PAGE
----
After coming to attention for his bit parts in The Truman Show, Saving Private Ryan and The Negotiator, actor Paul Giamatti began to receive popular and critical acclaim for his leading roles in American Splendor and Sideways, two roles that have since come to define him as a performer. Nominated for an impressive 45 awards between 2001 and 2008, and winning 26 of them (including an Emmy and a Golden Globe for HBO’s John Adams), he has continued to play interesting and studied roles in films such as Cold Souls, an existential piece that brought the full power of Giamatti’s acting to bear. In Barney’s Version, based on the 1997 Mordecai Richler novel of the same name, it is Giamatti who is once again asked to carry the emotional weight of the film.
Barney Panofsky (Giamatti), a seemingly ordinary man, tells the incredibly candid tale of his life. Spanning four decades, we witness the brief and tempestuous marriage to his first wife, the bohemian Clara (Rachelle Lefevere, Twilight), and the ‘Second Mrs. P’ (Minnie Driver, Conviction), a Jewish princess who doesn’t seem to notice that Barney has lost interest in her. Indeed, it is on their wedding night that Barney meets and is captivated by the beautiful Miriam (Rosamund Pike, Made in Dagenham), and he begins a lifelong pursuit to win her affections. Filled with wry humour and tragedy, including the disappearance of his best friend Boogie (Scott Speedman, Underworld: Evolution), Barney’s Version is a memoir with a difference.
The adaptation of Richler’s fictional novel, ostensibly an unreliable memoir of Barney with footnotes from his son, was a potentially impossible task. Not only is it an often rambling account from a fairly unlikeable character, it is very much tied to the culture and vibe of Canada at the time of publication, not to mention a reflect of Richler’s own alter-ego. In the film version of Barney’s Version, we are presented with a fairly straightforward narrative, although this doesn’t necessarily make it any more reliable. With the film told largely in flashback, the older Barney – prompted by a detective who still believes that Barney is guilty of a murder some years before – looks back on his own life in an incredibly frank and candid manner. However, as we learn throughout the film, Barney eventually develops Alzheimer’s Disease and thus places “Barney’s version” of events into some doubt. Yet the truth doesn’t phase anybody in the telling of a good story, and for the most part, this is a pretty good one. Simultaneously unremarkable and extraordinary, it is a clear example of the Hitchcock (via Truffaut) adage “What is drama, after all, but life with the dull bits cut out”?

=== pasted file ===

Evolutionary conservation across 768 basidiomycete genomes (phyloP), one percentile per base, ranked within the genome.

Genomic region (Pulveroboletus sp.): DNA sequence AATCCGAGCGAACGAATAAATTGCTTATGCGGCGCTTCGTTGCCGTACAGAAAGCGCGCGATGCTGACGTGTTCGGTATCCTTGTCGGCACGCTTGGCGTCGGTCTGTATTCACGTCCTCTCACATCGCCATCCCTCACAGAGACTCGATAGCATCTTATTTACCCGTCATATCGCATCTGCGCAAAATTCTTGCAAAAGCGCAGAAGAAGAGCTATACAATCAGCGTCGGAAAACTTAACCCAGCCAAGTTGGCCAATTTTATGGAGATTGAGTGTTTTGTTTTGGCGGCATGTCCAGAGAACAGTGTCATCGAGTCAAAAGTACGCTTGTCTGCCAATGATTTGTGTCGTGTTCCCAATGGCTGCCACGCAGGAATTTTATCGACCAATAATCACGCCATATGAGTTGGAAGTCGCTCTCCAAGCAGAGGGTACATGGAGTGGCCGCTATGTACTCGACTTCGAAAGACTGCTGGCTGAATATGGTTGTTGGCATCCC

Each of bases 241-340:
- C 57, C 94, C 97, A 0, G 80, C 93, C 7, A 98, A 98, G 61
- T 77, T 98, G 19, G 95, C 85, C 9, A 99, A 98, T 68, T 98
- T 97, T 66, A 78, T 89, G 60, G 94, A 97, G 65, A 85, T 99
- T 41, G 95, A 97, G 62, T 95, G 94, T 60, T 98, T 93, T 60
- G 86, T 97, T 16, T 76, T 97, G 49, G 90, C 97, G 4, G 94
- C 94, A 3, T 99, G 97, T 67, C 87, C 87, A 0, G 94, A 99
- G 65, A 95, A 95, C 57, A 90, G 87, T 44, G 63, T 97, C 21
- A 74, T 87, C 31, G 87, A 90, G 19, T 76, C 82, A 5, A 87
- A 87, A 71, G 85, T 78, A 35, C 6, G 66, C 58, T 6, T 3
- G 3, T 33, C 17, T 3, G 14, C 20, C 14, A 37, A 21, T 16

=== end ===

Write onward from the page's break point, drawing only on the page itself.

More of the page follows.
Paul Giamatti once again captivates at the heart of this character piece. Once again, he plays a wholly average person, perhaps only remarkable in how much of an unlikeable bastard he is for much of the film. Yet here he draws a line through from his Sideways performance, once again portraying someone who we (nor the love of his life) has any real reason to like, let along spend significant amounts of time with. Yet we, and Miriam alike, do want to spend time with this grumbling curmudgeon, thanks largely to the performance of Giamatti. Indeed, this is very much an actors’ piece of cinema, with the otherwise light narrative carried by the solid cast performances. Dustin Hoffman in particular, as Barney’s ex-detective father, shines in this role and brings much-needed warmth and humour that is sometimes missing from the misery-guts Barney.